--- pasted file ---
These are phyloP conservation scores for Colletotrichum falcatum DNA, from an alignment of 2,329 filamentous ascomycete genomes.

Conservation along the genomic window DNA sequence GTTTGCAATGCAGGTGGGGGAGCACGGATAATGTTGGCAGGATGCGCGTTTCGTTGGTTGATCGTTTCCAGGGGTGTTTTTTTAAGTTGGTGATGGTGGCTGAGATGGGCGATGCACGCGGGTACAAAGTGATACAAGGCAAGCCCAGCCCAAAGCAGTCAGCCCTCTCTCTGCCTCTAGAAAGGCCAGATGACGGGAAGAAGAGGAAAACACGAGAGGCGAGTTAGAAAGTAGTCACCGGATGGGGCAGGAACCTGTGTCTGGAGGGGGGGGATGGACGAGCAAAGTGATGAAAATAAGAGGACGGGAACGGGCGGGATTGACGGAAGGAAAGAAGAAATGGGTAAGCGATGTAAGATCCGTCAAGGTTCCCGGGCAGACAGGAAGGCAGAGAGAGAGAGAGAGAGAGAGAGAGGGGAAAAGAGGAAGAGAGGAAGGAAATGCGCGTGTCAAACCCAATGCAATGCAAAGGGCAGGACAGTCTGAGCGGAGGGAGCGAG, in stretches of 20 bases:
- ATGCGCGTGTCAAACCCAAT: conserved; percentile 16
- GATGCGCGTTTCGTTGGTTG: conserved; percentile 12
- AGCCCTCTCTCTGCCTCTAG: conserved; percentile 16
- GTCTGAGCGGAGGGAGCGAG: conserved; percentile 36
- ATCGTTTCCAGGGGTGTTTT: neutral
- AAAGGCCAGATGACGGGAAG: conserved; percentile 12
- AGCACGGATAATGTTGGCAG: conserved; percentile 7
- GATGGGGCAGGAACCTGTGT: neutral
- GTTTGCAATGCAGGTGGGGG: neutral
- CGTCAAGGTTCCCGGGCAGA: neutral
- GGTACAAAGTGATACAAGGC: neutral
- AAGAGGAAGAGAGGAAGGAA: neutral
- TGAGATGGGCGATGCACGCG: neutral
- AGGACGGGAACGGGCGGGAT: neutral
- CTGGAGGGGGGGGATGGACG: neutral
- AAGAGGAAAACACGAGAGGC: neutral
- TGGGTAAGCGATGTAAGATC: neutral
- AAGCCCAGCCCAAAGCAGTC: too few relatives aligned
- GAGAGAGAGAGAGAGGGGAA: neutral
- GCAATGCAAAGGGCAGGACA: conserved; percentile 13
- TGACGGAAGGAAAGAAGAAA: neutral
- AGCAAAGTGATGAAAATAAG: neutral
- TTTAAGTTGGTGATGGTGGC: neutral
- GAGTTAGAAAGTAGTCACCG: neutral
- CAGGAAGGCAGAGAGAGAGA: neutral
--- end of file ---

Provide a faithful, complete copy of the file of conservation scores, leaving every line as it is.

These are phyloP conservation scores for Colletotrichum falcatum DNA, from an alignment of 2,329 filamentous ascomycete genomes.

Conservation along the genomic window DNA sequence GTTTGCAATGCAGGTGGGGGAGCACGGATAATGTTGGCAGGATGCGCGTTTCGTTGGTTGATCGTTTCCAGGGGTGTTTTTTTAAGTTGGTGATGGTGGCTGAGATGGGCGATGCACGCGGGTACAAAGTGATACAAGGCAAGCCCAGCCCAAAGCAGTCAGCCCTCTCTCTGCCTCTAGAAAGGCCAGATGACGGGAAGAAGAGGAAAACACGAGAGGCGAGTTAGAAAGTAGTCACCGGATGGGGCAGGAACCTGTGTCTGGAGGGGGGGGATGGACGAGCAAAGTGATGAAAATAAGAGGACGGGAACGGGCGGGATTGACGGAAGGAAAGAAGAAATGGGTAAGCGATGTAAGATCCGTCAAGGTTCCCGGGCAGACAGGAAGGCAGAGAGAGAGAGAGAGAGAGAGAGAGGGGAAAAGAGGAAGAGAGGAAGGAAATGCGCGTGTCAAACCCAATGCAATGCAAAGGGCAGGACAGTCTGAGCGGAGGGAGCGAG, in stretches of 20 bases:
- ATGCGCGTGTCAAACCCAAT: conserved; percentile 16
- GATGCGCGTTTCGTTGGTTG: conserved; percentile 12
- AGCCCTCTCTCTGCCTCTAG: conserved; percentile 16
- GTCTGAGCGGAGGGAGCGAG: conserved; percentile 36
- ATCGTTTCCAGGGGTGTTTT: neutral
- AAAGGCCAGATGACGGGAAG: conserved; percentile 12
- AGCACGGATAATGTTGGCAG: conserved; percentile 7
- GATGGGGCAGGAACCTGTGT: neutral
- GTTTGCAATGCAGGTGGGGG: neutral
- CGTCAAGGTTCCCGGGCAGA: neutral
- GGTACAAAGTGATACAAGGC: neutral
- AAGAGGAAGAGAGGAAGGAA: neutral
- TGAGATGGGCGATGCACGCG: neutral
- AGGACGGGAACGGGCGGGAT: neutral
- CTGGAGGGGGGGGATGGACG: neutral
- AAGAGGAAAACACGAGAGGC: neutral
- TGGGTAAGCGATGTAAGATC: neutral
- AAGCCCAGCCCAAAGCAGTC: too few relatives aligned
- GAGAGAGAGAGAGAGGGGAA: neutral
- GCAATGCAAAGGGCAGGACA: conserved; percentile 13
- TGACGGAAGGAAAGAAGAAA: neutral
- AGCAAAGTGATGAAAATAAG: neutral
- TTTAAGTTGGTGATGGTGGC: neutral
- GAGTTAGAAAGTAGTCACCG: neutral
- CAGGAAGGCAGAGAGAGAGA: neutral